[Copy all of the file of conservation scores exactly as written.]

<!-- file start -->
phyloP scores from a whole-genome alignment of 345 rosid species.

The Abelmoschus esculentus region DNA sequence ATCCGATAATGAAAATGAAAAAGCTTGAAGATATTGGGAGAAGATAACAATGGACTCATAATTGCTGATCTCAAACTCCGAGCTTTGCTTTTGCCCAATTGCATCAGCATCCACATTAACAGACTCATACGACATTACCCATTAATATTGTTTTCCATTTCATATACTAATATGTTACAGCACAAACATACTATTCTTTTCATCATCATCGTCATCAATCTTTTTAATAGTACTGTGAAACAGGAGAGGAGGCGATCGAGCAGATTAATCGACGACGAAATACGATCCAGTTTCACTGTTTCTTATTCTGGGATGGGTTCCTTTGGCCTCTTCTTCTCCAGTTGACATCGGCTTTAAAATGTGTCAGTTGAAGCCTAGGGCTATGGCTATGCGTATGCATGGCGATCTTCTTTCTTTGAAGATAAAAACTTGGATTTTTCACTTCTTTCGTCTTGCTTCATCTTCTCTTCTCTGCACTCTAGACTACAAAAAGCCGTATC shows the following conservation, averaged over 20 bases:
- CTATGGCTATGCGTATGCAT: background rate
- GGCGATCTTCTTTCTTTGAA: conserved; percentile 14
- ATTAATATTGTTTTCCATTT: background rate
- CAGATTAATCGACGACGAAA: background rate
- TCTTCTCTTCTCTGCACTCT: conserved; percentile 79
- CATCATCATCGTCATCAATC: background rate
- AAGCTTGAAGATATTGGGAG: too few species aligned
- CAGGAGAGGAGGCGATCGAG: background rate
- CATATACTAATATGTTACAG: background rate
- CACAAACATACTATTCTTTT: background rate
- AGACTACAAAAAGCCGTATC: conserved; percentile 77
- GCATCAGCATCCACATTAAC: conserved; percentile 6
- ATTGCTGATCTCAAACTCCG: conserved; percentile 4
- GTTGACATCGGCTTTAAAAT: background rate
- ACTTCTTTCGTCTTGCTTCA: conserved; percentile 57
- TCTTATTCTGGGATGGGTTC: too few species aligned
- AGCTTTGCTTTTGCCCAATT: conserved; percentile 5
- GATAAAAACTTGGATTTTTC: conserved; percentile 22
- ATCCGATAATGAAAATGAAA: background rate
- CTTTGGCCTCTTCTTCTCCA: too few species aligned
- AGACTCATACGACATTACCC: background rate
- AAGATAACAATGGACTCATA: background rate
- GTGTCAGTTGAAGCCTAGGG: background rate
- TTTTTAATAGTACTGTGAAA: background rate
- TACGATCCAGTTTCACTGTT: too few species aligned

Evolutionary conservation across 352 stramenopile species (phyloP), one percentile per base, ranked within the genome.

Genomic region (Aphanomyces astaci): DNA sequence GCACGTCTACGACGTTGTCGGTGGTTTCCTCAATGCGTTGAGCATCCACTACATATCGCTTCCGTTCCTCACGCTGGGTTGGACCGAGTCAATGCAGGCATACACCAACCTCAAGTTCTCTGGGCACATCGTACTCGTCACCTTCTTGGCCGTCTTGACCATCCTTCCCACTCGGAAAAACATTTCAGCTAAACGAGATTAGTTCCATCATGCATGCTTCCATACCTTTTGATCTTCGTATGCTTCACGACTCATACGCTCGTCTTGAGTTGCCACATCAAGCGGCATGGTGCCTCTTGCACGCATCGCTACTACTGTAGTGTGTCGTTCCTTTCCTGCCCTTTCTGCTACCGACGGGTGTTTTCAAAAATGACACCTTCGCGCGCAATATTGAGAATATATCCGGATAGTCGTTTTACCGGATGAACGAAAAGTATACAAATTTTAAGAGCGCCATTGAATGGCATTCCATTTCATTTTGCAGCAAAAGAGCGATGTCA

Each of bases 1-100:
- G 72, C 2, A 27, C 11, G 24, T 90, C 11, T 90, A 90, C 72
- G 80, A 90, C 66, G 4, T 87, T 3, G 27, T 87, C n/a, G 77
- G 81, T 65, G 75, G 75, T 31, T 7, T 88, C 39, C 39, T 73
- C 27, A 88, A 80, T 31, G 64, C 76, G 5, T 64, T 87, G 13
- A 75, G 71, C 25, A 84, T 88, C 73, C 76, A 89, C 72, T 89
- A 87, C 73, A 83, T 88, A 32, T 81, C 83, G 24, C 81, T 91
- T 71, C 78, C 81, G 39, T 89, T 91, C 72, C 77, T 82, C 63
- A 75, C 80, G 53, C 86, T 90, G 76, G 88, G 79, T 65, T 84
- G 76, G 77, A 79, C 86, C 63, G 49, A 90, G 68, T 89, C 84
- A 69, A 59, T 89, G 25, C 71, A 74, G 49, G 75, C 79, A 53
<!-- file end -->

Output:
phyloP scores from a whole-genome alignment of 345 rosid species.

The Abelmoschus esculentus region DNA sequence ATCCGATAATGAAAATGAAAAAGCTTGAAGATATTGGGAGAAGATAACAATGGACTCATAATTGCTGATCTCAAACTCCGAGCTTTGCTTTTGCCCAATTGCATCAGCATCCACATTAACAGACTCATACGACATTACCCATTAATATTGTTTTCCATTTCATATACTAATATGTTACAGCACAAACATACTATTCTTTTCATCATCATCGTCATCAATCTTTTTAATAGTACTGTGAAACAGGAGAGGAGGCGATCGAGCAGATTAATCGACGACGAAATACGATCCAGTTTCACTGTTTCTTATTCTGGGATGGGTTCCTTTGGCCTCTTCTTCTCCAGTTGACATCGGCTTTAAAATGTGTCAGTTGAAGCCTAGGGCTATGGCTATGCGTATGCATGGCGATCTTCTTTCTTTGAAGATAAAAACTTGGATTTTTCACTTCTTTCGTCTTGCTTCATCTTCTCTTCTCTGCACTCTAGACTACAAAAAGCCGTATC shows the following conservation, averaged over 20 bases:
- CTATGGCTATGCGTATGCAT: background rate
- GGCGATCTTCTTTCTTTGAA: conserved; percentile 14
- ATTAATATTGTTTTCCATTT: background rate
- CAGATTAATCGACGACGAAA: background rate
- TCTTCTCTTCTCTGCACTCT: conserved; percentile 79
- CATCATCATCGTCATCAATC: background rate
- AAGCTTGAAGATATTGGGAG: too few species aligned
- CAGGAGAGGAGGCGATCGAG: background rate
- CATATACTAATATGTTACAG: background rate
- CACAAACATACTATTCTTTT: background rate
- AGACTACAAAAAGCCGTATC: conserved; percentile 77
- GCATCAGCATCCACATTAAC: conserved; percentile 6
- ATTGCTGATCTCAAACTCCG: conserved; percentile 4
- GTTGACATCGGCTTTAAAAT: background rate
- ACTTCTTTCGTCTTGCTTCA: conserved; percentile 57
- TCTTATTCTGGGATGGGTTC: too few species aligned
- AGCTTTGCTTTTGCCCAATT: conserved; percentile 5
- GATAAAAACTTGGATTTTTC: conserved; percentile 22
- ATCCGATAATGAAAATGAAA: background rate
- CTTTGGCCTCTTCTTCTCCA: too few species aligned
- AGACTCATACGACATTACCC: background rate
- AAGATAACAATGGACTCATA: background rate
- GTGTCAGTTGAAGCCTAGGG: background rate
- TTTTTAATAGTACTGTGAAA: background rate
- TACGATCCAGTTTCACTGTT: too few species aligned

Evolutionary conservation across 352 stramenopile species (phyloP), one percentile per base, ranked within the genome.

Genomic region (Aphanomyces astaci): DNA sequence GCACGTCTACGACGTTGTCGGTGGTTTCCTCAATGCGTTGAGCATCCACTACATATCGCTTCCGTTCCTCACGCTGGGTTGGACCGAGTCAATGCAGGCATACACCAACCTCAAGTTCTCTGGGCACATCGTACTCGTCACCTTCTTGGCCGTCTTGACCATCCTTCCCACTCGGAAAAACATTTCAGCTAAACGAGATTAGTTCCATCATGCATGCTTCCATACCTTTTGATCTTCGTATGCTTCACGACTCATACGCTCGTCTTGAGTTGCCACATCAAGCGGCATGGTGCCTCTTGCACGCATCGCTACTACTGTAGTGTGTCGTTCCTTTCCTGCCCTTTCTGCTACCGACGGGTGTTTTCAAAAATGACACCTTCGCGCGCAATATTGAGAATATATCCGGATAGTCGTTTTACCGGATGAACGAAAAGTATACAAATTTTAAGAGCGCCATTGAATGGCATTCCATTTCATTTTGCAGCAAAAGAGCGATGTCA

Each of bases 1-100:
- G 72, C 2, A 27, C 11, G 24, T 90, C 11, T 90, A 90, C 72
- G 80, A 90, C 66, G 4, T 87, T 3, G 27, T 87, C n/a, G 77
- G 81, T 65, G 75, G 75, T 31, T 7, T 88, C 39, C 39, T 73
- C 27, A 88, A 80, T 31, G 64, C 76, G 5, T 64, T 87, G 13
- A 75, G 71, C 25, A 84, T 88, C 73, C 76, A 89, C 72, T 89
- A 87, C 73, A 83, T 88, A 32, T 81, C 83, G 24, C 81, T 91
- T 71, C 78, C 81, G 39, T 89, T 91, C 72, C 77, T 82, C 63
- A 75, C 80, G 53, C 86, T 90, G 76, G 88, G 79, T 65, T 84
- G 76, G 77, A 79, C 86, C 63, G 49, A 90, G 68, T 89, C 84
- A 69, A 59, T 89, G 25, C 71, A 74, G 49, G 75, C 79, A 53